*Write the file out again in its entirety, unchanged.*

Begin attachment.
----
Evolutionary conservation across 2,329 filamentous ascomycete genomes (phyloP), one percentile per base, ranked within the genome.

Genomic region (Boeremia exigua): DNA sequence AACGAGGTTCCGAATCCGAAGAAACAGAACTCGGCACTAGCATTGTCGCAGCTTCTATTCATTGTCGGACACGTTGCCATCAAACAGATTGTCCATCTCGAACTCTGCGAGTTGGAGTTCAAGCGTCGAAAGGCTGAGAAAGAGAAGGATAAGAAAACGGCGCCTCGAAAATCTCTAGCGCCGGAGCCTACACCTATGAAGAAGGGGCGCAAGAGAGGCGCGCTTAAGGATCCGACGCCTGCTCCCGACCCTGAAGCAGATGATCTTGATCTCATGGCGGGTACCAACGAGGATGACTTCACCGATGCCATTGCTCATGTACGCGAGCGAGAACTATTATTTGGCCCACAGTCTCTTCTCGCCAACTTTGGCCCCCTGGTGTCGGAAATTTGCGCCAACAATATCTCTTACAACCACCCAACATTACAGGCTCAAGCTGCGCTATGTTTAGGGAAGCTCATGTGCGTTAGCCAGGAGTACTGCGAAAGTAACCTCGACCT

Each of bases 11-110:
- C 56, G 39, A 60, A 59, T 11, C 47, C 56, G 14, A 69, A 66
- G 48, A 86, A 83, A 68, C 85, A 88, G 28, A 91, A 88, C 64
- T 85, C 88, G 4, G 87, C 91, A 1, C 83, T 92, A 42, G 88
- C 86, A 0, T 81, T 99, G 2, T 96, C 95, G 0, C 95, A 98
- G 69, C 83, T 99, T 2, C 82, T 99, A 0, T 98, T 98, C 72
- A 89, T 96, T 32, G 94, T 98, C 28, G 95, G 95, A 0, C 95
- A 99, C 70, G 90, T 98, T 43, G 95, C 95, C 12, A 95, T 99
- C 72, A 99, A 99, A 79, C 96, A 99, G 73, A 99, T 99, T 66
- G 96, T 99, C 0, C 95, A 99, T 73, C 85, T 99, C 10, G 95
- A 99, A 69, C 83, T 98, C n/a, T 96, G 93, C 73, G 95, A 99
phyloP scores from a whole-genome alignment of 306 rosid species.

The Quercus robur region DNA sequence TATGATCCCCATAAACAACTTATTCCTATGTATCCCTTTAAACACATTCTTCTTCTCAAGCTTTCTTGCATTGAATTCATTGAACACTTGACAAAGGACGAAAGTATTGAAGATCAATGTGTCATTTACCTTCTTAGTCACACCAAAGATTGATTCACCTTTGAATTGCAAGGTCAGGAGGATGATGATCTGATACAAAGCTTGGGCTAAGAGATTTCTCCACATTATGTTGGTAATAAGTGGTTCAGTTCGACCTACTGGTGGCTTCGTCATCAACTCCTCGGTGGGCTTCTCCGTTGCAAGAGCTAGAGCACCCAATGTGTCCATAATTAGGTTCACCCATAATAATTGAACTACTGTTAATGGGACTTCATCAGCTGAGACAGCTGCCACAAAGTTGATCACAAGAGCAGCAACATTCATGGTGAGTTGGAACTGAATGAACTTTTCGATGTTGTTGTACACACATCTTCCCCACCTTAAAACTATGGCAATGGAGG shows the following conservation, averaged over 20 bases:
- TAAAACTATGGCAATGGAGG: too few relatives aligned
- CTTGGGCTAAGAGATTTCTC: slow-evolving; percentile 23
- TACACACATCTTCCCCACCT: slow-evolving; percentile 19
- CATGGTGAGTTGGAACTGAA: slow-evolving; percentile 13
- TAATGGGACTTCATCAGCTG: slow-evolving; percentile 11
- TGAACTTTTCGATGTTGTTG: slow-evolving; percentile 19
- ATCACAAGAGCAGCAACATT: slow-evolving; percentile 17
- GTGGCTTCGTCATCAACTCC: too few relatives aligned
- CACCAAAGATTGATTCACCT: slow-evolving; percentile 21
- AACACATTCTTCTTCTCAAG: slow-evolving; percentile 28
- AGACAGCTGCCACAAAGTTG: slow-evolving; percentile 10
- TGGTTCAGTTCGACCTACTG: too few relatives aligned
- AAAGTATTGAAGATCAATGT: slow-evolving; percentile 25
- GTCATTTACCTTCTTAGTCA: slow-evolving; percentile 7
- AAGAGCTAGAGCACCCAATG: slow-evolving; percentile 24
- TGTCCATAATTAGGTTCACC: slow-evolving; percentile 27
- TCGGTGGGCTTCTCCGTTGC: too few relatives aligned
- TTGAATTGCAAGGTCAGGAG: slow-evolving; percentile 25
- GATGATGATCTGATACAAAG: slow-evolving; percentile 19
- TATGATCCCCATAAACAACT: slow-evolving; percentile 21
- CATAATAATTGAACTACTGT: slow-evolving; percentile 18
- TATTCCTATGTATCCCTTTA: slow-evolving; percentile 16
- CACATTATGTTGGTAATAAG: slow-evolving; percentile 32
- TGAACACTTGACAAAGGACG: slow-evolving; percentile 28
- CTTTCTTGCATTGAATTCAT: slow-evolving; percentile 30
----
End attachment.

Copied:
Evolutionary conservation across 2,329 filamentous ascomycete genomes (phyloP), one percentile per base, ranked within the genome.

Genomic region (Boeremia exigua): DNA sequence AACGAGGTTCCGAATCCGAAGAAACAGAACTCGGCACTAGCATTGTCGCAGCTTCTATTCATTGTCGGACACGTTGCCATCAAACAGATTGTCCATCTCGAACTCTGCGAGTTGGAGTTCAAGCGTCGAAAGGCTGAGAAAGAGAAGGATAAGAAAACGGCGCCTCGAAAATCTCTAGCGCCGGAGCCTACACCTATGAAGAAGGGGCGCAAGAGAGGCGCGCTTAAGGATCCGACGCCTGCTCCCGACCCTGAAGCAGATGATCTTGATCTCATGGCGGGTACCAACGAGGATGACTTCACCGATGCCATTGCTCATGTACGCGAGCGAGAACTATTATTTGGCCCACAGTCTCTTCTCGCCAACTTTGGCCCCCTGGTGTCGGAAATTTGCGCCAACAATATCTCTTACAACCACCCAACATTACAGGCTCAAGCTGCGCTATGTTTAGGGAAGCTCATGTGCGTTAGCCAGGAGTACTGCGAAAGTAACCTCGACCT

Each of bases 11-110:
- C 56, G 39, A 60, A 59, T 11, C 47, C 56, G 14, A 69, A 66
- G 48, A 86, A 83, A 68, C 85, A 88, G 28, A 91, A 88, C 64
- T 85, C 88, G 4, G 87, C 91, A 1, C 83, T 92, A 42, G 88
- C 86, A 0, T 81, T 99, G 2, T 96, C 95, G 0, C 95, A 98
- G 69, C 83, T 99, T 2, C 82, T 99, A 0, T 98, T 98, C 72
- A 89, T 96, T 32, G 94, T 98, C 28, G 95, G 95, A 0, C 95
- A 99, C 70, G 90, T 98, T 43, G 95, C 95, C 12, A 95, T 99
- C 72, A 99, A 99, A 79, C 96, A 99, G 73, A 99, T 99, T 66
- G 96, T 99, C 0, C 95, A 99, T 73, C 85, T 99, C 10, G 95
- A 99, A 69, C 83, T 98, C n/a, T 96, G 93, C 73, G 95, A 99
phyloP scores from a whole-genome alignment of 306 rosid species.

The Quercus robur region DNA sequence TATGATCCCCATAAACAACTTATTCCTATGTATCCCTTTAAACACATTCTTCTTCTCAAGCTTTCTTGCATTGAATTCATTGAACACTTGACAAAGGACGAAAGTATTGAAGATCAATGTGTCATTTACCTTCTTAGTCACACCAAAGATTGATTCACCTTTGAATTGCAAGGTCAGGAGGATGATGATCTGATACAAAGCTTGGGCTAAGAGATTTCTCCACATTATGTTGGTAATAAGTGGTTCAGTTCGACCTACTGGTGGCTTCGTCATCAACTCCTCGGTGGGCTTCTCCGTTGCAAGAGCTAGAGCACCCAATGTGTCCATAATTAGGTTCACCCATAATAATTGAACTACTGTTAATGGGACTTCATCAGCTGAGACAGCTGCCACAAAGTTGATCACAAGAGCAGCAACATTCATGGTGAGTTGGAACTGAATGAACTTTTCGATGTTGTTGTACACACATCTTCCCCACCTTAAAACTATGGCAATGGAGG shows the following conservation, averaged over 20 bases:
- TAAAACTATGGCAATGGAGG: too few relatives aligned
- CTTGGGCTAAGAGATTTCTC: slow-evolving; percentile 23
- TACACACATCTTCCCCACCT: slow-evolving; percentile 19
- CATGGTGAGTTGGAACTGAA: slow-evolving; percentile 13
- TAATGGGACTTCATCAGCTG: slow-evolving; percentile 11
- TGAACTTTTCGATGTTGTTG: slow-evolving; percentile 19
- ATCACAAGAGCAGCAACATT: slow-evolving; percentile 17
- GTGGCTTCGTCATCAACTCC: too few relatives aligned
- CACCAAAGATTGATTCACCT: slow-evolving; percentile 21
- AACACATTCTTCTTCTCAAG: slow-evolving; percentile 28
- AGACAGCTGCCACAAAGTTG: slow-evolving; percentile 10
- TGGTTCAGTTCGACCTACTG: too few relatives aligned
- AAAGTATTGAAGATCAATGT: slow-evolving; percentile 25
- GTCATTTACCTTCTTAGTCA: slow-evolving; percentile 7
- AAGAGCTAGAGCACCCAATG: slow-evolving; percentile 24
- TGTCCATAATTAGGTTCACC: slow-evolving; percentile 27
- TCGGTGGGCTTCTCCGTTGC: too few relatives aligned
- TTGAATTGCAAGGTCAGGAG: slow-evolving; percentile 25
- GATGATGATCTGATACAAAG: slow-evolving; percentile 19
- TATGATCCCCATAAACAACT: slow-evolving; percentile 21
- CATAATAATTGAACTACTGT: slow-evolving; percentile 18
- TATTCCTATGTATCCCTTTA: slow-evolving; percentile 16
- CACATTATGTTGGTAATAAG: slow-evolving; percentile 32
- TGAACACTTGACAAAGGACG: slow-evolving; percentile 28
- CTTTCTTGCATTGAATTCAT: slow-evolving; percentile 30